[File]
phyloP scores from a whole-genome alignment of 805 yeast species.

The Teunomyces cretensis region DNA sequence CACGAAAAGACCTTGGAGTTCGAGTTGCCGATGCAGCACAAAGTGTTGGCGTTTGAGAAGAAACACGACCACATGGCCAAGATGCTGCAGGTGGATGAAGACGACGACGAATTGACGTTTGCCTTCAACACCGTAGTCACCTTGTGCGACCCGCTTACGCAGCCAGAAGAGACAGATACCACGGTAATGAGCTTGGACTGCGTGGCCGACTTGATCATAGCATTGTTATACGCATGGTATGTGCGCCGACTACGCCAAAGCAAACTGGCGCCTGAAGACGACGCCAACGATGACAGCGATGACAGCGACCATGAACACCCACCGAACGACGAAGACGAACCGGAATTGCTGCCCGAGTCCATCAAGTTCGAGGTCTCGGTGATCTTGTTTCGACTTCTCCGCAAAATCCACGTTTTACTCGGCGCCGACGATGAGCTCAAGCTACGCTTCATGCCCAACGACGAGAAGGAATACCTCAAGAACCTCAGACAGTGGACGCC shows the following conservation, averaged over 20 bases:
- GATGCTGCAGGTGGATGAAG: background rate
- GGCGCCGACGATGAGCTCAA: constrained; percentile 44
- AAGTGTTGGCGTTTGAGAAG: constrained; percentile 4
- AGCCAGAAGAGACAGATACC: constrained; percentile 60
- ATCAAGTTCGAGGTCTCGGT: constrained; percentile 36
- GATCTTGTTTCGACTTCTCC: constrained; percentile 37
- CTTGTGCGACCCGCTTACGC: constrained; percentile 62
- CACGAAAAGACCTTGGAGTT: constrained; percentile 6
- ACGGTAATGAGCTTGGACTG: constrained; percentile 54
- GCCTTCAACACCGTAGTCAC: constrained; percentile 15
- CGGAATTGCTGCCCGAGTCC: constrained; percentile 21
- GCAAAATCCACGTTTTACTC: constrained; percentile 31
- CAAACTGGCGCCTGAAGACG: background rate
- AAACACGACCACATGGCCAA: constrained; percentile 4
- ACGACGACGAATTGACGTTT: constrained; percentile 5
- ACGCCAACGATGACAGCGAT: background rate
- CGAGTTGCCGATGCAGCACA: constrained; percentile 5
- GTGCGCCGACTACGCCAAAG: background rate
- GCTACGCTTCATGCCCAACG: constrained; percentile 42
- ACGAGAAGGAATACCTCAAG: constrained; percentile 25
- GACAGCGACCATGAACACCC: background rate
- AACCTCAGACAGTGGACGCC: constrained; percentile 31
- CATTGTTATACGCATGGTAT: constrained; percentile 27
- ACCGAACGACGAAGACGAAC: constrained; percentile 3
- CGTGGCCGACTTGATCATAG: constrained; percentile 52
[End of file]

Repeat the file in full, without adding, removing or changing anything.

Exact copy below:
phyloP scores from a whole-genome alignment of 805 yeast species.

The Teunomyces cretensis region DNA sequence CACGAAAAGACCTTGGAGTTCGAGTTGCCGATGCAGCACAAAGTGTTGGCGTTTGAGAAGAAACACGACCACATGGCCAAGATGCTGCAGGTGGATGAAGACGACGACGAATTGACGTTTGCCTTCAACACCGTAGTCACCTTGTGCGACCCGCTTACGCAGCCAGAAGAGACAGATACCACGGTAATGAGCTTGGACTGCGTGGCCGACTTGATCATAGCATTGTTATACGCATGGTATGTGCGCCGACTACGCCAAAGCAAACTGGCGCCTGAAGACGACGCCAACGATGACAGCGATGACAGCGACCATGAACACCCACCGAACGACGAAGACGAACCGGAATTGCTGCCCGAGTCCATCAAGTTCGAGGTCTCGGTGATCTTGTTTCGACTTCTCCGCAAAATCCACGTTTTACTCGGCGCCGACGATGAGCTCAAGCTACGCTTCATGCCCAACGACGAGAAGGAATACCTCAAGAACCTCAGACAGTGGACGCC shows the following conservation, averaged over 20 bases:
- GATGCTGCAGGTGGATGAAG: background rate
- GGCGCCGACGATGAGCTCAA: constrained; percentile 44
- AAGTGTTGGCGTTTGAGAAG: constrained; percentile 4
- AGCCAGAAGAGACAGATACC: constrained; percentile 60
- ATCAAGTTCGAGGTCTCGGT: constrained; percentile 36
- GATCTTGTTTCGACTTCTCC: constrained; percentile 37
- CTTGTGCGACCCGCTTACGC: constrained; percentile 62
- CACGAAAAGACCTTGGAGTT: constrained; percentile 6
- ACGGTAATGAGCTTGGACTG: constrained; percentile 54
- GCCTTCAACACCGTAGTCAC: constrained; percentile 15
- CGGAATTGCTGCCCGAGTCC: constrained; percentile 21
- GCAAAATCCACGTTTTACTC: constrained; percentile 31
- CAAACTGGCGCCTGAAGACG: background rate
- AAACACGACCACATGGCCAA: constrained; percentile 4
- ACGACGACGAATTGACGTTT: constrained; percentile 5
- ACGCCAACGATGACAGCGAT: background rate
- CGAGTTGCCGATGCAGCACA: constrained; percentile 5
- GTGCGCCGACTACGCCAAAG: background rate
- GCTACGCTTCATGCCCAACG: constrained; percentile 42
- ACGAGAAGGAATACCTCAAG: constrained; percentile 25
- GACAGCGACCATGAACACCC: background rate
- AACCTCAGACAGTGGACGCC: constrained; percentile 31
- CATTGTTATACGCATGGTAT: constrained; percentile 27
- ACCGAACGACGAAGACGAAC: constrained; percentile 3
- CGTGGCCGACTTGATCATAG: constrained; percentile 52